A prominence rotating over the northeast solar limb reached an apparent height of well over 100.000 km on 4 August.

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A 370.000 km long filament erupted near the Sun's central meridian shortly after noon on 15 July.

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Late on 8 July, an eruption took place in sunspot region NOAA 3053. Using SWHV, an animated mosaic was created showing the flaring event in various wavelengths thus highlighting different features of this long-duration eruption.

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Sunspot numbers have been waxing and waning over the last few months following closely the 27-days solar rotation period. The higher sunspot numbers coincide with a long-lasting, more active portion on the solar disk.

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On 20 June, 2022 Dana-Camelia Talpeanu successfully defended her PhD thesis ‘Numerical and Observational Study of Stealth and Consecutive Coronal Mass Ejections’.

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Fundamental Research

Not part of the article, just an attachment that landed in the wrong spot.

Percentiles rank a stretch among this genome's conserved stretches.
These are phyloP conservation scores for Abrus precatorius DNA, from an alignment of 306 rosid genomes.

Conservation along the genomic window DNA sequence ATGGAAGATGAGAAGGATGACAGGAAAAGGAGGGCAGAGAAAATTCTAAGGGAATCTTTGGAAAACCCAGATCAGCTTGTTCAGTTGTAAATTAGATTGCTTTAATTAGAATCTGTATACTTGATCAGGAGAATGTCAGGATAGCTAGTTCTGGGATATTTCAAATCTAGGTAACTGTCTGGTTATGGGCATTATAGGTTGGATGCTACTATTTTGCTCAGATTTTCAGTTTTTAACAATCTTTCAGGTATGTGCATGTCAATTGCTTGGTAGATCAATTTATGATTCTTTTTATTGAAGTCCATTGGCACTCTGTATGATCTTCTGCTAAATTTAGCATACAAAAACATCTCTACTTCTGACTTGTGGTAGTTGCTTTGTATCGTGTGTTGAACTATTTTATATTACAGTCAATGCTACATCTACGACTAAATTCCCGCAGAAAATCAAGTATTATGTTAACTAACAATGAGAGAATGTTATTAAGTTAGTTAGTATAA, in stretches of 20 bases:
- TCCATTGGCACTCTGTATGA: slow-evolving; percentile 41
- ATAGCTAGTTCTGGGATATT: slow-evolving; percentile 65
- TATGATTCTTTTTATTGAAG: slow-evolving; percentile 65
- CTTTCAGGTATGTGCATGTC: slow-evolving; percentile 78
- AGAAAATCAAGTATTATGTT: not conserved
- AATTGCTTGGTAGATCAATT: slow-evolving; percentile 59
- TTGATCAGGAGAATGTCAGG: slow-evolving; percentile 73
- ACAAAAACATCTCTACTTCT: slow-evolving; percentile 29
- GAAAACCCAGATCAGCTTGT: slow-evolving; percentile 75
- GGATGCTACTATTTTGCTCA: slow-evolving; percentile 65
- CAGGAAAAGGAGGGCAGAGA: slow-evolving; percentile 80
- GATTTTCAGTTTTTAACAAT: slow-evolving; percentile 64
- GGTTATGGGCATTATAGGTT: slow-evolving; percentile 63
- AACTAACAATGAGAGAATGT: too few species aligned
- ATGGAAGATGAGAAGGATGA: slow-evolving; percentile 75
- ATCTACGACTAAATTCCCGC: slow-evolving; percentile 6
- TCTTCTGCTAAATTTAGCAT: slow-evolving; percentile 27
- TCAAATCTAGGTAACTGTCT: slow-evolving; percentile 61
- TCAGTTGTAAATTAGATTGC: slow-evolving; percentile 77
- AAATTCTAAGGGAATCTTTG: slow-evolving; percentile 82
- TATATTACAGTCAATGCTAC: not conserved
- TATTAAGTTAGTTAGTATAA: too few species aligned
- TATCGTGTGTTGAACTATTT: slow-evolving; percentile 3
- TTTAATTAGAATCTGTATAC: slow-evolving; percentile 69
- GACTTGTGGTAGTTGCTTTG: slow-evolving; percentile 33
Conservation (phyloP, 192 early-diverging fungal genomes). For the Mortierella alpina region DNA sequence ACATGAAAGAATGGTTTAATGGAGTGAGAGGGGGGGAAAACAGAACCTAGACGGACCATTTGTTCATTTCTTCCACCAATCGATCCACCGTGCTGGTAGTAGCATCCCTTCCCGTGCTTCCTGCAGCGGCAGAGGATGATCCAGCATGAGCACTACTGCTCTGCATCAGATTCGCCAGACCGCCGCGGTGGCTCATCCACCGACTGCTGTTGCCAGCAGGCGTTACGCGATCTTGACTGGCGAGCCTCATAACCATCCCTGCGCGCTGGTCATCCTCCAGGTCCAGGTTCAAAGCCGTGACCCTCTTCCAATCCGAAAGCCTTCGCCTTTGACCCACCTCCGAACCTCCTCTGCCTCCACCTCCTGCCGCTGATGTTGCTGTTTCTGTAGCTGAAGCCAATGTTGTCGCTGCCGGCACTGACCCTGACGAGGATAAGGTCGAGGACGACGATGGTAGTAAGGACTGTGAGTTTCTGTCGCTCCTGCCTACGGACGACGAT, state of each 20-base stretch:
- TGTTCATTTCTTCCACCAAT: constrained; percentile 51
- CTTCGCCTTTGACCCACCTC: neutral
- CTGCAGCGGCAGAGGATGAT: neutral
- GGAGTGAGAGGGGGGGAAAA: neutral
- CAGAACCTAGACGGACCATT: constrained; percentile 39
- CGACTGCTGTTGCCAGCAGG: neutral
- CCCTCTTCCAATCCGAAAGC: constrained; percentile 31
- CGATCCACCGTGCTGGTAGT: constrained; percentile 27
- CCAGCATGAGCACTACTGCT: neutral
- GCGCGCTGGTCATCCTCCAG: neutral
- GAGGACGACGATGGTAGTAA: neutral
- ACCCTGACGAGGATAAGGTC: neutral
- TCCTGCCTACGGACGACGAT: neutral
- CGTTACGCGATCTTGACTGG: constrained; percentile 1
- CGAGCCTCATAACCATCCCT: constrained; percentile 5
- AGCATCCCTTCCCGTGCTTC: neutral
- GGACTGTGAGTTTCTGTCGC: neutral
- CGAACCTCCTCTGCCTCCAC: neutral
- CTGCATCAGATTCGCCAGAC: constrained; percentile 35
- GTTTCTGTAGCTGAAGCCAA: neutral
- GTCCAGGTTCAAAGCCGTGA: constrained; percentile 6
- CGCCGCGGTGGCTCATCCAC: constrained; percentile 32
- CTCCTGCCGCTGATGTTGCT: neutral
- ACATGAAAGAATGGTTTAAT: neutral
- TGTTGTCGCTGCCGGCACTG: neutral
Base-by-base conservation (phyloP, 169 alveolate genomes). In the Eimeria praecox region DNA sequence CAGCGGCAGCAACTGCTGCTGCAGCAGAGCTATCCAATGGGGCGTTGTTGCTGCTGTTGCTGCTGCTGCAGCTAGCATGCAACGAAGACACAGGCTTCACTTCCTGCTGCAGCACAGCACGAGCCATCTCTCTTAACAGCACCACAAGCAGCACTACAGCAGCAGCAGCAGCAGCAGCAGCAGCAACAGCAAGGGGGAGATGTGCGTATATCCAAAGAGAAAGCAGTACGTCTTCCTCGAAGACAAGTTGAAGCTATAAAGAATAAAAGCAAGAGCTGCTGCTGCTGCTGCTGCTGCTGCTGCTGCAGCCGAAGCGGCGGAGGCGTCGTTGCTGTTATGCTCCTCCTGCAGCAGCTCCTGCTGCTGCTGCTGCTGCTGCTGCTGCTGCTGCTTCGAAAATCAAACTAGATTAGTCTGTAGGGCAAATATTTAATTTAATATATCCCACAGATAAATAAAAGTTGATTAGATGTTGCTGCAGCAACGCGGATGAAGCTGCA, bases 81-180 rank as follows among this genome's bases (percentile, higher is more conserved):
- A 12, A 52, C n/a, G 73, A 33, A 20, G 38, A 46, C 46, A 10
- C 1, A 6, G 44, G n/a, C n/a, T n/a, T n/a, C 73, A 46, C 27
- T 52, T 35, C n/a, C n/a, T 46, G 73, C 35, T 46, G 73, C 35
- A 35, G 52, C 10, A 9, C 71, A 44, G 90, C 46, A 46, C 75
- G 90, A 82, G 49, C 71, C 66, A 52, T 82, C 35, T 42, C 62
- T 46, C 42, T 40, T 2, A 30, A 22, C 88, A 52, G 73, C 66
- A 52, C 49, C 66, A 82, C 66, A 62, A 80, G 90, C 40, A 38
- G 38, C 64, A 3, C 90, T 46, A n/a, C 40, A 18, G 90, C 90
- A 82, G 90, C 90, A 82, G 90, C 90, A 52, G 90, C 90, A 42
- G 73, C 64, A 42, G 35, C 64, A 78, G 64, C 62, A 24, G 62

The STCE does Fundamental Research.

Public Outreach

Open DoorsThe STCE does public outreach during the STCE Annual Meeting and the Open Doors of the Space Pole in Uccle.

One of the highlights of the Open Doors is always a visit to the Solar Dome. A small introductory presentation is first given in the corridor of the SIDC. Skilled observers and space weather forecasters explain in laymen terminology what sunspots are, how they are observed, why these observations are so important, and how solar eruptions affect us and our technology. Then, the small groups of 10-15 people are guided stairs towards the top of the solar dome. There, the various solar telescopes are shown and their specific applications are discussed. Weather permitting, the visitors can also make solar observations using a projected solar image from the white light solar telescope. During and after the visit, there is plenty of opportunity to ask questions to the guides.

 

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